Pat posted on May 24, 2010 10:07
Newly-hatched cardinal

Location, location, location: A pair of cardinals here made a clever choice. There's been a nest just outside the front windows - opposite the pair of rocking chairs that look out on the front - up in a holly tree. Just inches from the window, giving us a front-row view of the nesting female, and finally, the hatched little ones, and the parents feeding them. Local friends told me sadly that a black snake had gotten their cardinals' nest. What a great choice this holly tree is: a hard spot to fly into, discouraging predatory birds, not sturdy enough for the cat to navigate the branches, and too thick with small branches for a snake to slither up, I'd guess. I kept the cat in for many days to give them peace, put a bowl of water on the porch railing near the tree, a small feeder with sunflower seeds nearby in the yard. It's now an empty nest: another generation successfully launched.

Posted in: Diary , Wildlife  Tags:
Pat posted on May 19, 2010 12:37

Ever since acquiring this property, it's been my intention to turn the small patches of lawn on the entry side of the house into never-need-mowing herb lawns. After all, there's not much grass really there, certainly not much of any desirable kind; what goes on there is a march through the progression of perennial weeds. And it takes too much last-minute trimming for the area to look good for guests. A main concern for a B&B is to keep things looking good while reducing the labor involved. Quite a few people have tried to tell me that there's nothing easier and faster to deal with than a simple patch of grass, but anyone who's been here knows that I haven't been convinced. So, since I got to stay here year-round this year, I thought this would be the spring to do it. I did clear out the southern patch, the one bounded by the entry walk/ramp on the north, house on the west, wall of English ivy on the south. Hoed out the grass roots and the weeds and got a pretty clear area to work with. I started moving lemon balm, monarda (bee balm), thyme and spearmint to the four edges, to work gradually inwards. Moved bluebells to encircle the weeping cherry but they didn't like it a bit: those glossy, taut lily-like leaves lost all signs of life, but I'm hoping that the bulbs survive and we'll get a nice display next spring. But then the temperature started nudging 90 degrees every day - just too hot to start small transplants, unless I put a sprinkler on every day, and that's a wasteful method. I'm holding off, and that means large patches of dirt, and grasses creeping back in. Will work on it as I can, and in the meantime: apologies ...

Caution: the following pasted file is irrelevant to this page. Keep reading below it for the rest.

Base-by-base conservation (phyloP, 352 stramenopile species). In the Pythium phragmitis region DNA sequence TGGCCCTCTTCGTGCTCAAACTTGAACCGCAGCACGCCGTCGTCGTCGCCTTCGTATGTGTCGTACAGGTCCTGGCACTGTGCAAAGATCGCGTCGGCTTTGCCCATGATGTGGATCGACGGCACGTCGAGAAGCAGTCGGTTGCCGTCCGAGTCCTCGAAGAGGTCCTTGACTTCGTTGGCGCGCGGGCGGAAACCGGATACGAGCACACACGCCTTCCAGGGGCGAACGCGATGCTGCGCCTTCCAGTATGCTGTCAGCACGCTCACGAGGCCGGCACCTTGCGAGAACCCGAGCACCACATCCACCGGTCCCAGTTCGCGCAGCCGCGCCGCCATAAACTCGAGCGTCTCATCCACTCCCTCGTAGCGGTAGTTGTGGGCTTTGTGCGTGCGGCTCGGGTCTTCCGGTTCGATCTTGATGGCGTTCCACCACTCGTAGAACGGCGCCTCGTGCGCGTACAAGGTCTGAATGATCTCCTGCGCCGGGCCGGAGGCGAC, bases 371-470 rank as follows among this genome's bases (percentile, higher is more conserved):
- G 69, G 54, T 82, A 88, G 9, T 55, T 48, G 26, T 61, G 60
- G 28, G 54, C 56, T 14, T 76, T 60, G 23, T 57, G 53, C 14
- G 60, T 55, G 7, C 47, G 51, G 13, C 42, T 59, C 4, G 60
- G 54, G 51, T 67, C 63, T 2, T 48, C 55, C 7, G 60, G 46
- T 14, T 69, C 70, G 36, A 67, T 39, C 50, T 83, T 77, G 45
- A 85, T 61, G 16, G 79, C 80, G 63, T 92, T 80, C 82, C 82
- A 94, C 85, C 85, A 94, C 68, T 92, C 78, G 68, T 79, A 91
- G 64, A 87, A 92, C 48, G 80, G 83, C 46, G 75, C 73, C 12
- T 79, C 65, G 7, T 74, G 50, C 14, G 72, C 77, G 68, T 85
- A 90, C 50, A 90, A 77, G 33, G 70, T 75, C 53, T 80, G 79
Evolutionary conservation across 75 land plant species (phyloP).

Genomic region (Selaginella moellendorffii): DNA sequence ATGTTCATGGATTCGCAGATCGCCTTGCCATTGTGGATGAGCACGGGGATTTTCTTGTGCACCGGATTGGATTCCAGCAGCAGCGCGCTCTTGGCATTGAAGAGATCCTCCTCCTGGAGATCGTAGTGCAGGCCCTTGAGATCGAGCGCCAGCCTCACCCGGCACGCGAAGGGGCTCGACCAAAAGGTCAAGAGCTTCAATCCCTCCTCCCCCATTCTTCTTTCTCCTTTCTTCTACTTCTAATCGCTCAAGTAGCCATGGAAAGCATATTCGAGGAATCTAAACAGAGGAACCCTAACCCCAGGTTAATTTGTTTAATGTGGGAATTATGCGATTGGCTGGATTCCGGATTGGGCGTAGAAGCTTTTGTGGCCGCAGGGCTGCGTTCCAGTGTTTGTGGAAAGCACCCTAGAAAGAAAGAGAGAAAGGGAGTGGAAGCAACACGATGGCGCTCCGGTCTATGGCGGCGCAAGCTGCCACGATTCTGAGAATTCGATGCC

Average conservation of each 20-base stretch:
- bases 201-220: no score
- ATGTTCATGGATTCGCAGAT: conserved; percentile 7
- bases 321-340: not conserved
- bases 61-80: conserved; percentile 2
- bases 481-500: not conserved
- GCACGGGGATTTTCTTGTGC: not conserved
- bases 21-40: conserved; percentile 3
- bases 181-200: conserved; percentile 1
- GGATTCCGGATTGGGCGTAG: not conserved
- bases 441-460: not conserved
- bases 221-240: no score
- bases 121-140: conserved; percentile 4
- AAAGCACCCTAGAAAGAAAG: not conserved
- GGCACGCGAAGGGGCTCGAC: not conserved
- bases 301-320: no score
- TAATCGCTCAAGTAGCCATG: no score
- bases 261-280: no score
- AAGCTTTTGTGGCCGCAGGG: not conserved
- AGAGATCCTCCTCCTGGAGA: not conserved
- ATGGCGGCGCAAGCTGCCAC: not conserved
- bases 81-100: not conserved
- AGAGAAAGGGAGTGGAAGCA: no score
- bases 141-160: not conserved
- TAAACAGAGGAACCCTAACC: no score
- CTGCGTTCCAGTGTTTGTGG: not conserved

Posted in: Garden  Tags:
Pat posted on May 12, 2010 00:31

We thought we'd have it made with this new system. We've been told that the heating and A/C will respond to whichever zone has the greatest need (heaviest call on the system). So, it should be possible to let my parents' suite heat up in the morning and then air conditioning start cooling the rest of the house as the sun starts heating rooms up. The good news is that the house seems nicely cool in these recent 90- and near-90-degree days, and, hurrah! guests are finding the upstairs truly comfortable. But the dampers to my parents' zone are certainly not closing tightly as I believed they would and should. The air conditioning leaks - gently, but constantly - out their registers, so that they are not protected from the cooling. I'd like to hear from others who have zoned their houses (with a single furnace, heat pump and A/C unit, rather than completely separate systems). Do your zones close off tightly? Do we just accept the leaking air flows, or was it a bad installation?

Posted in: Home Improvement  Tags:
Pat posted on May 3, 2010 19:12
Chimney swift image from the internet, not here at Chick Cove Manor

Last spring, just after buying a large plasma tv for the living room, and setting it up in front of the unused fireplace, for want of other quick options, strange noises were heard from that spot. A funny sort of chattering or extended staccato whistling ... what on earth? Then a small bird plopped onto the floor one day and I discovered that the noises were from chimney swifts nesting here. I couldn't move the tv and heavy stand to put the bird back up the chimney as I should have, so I tried to put it in a safe spot outside. Probably never made it, although I never saw proof of its demise. If it fell after an unsuccessful attempt at flight, perhaps the next try was a success. It seemed mature enough. Interestingly, they need to be offered something vertical to cling to, as they don't perch on other surfaces. Brick and mortar chimneys are ideal.

So, this surprise was reason to learn something new. I found that chimney swifts are endangered, and protected by federal and state laws. tells us that, "Chimney Swifts are extremely beneficial. Two parents and their noisy offspring will consume over 12,000 flying insect pests every day. These include only small things like mosquitoes, gnats, termites and biting flies. Unfortunately Chimney Swift numbers are in decline due to loss of habitat -- first large hollow trees, and now open masonry chimneys."

Now, after rearranging the furniture, I've got access to the fireplace again and am all ready to retrieve and replace any fallen little ones this year. But so far, so good. The chattering goes on and no arrivals on the floor. I hope there's a large family enjoying any and all mosquitos!

Posted in: Diary , Wildlife  Tags:


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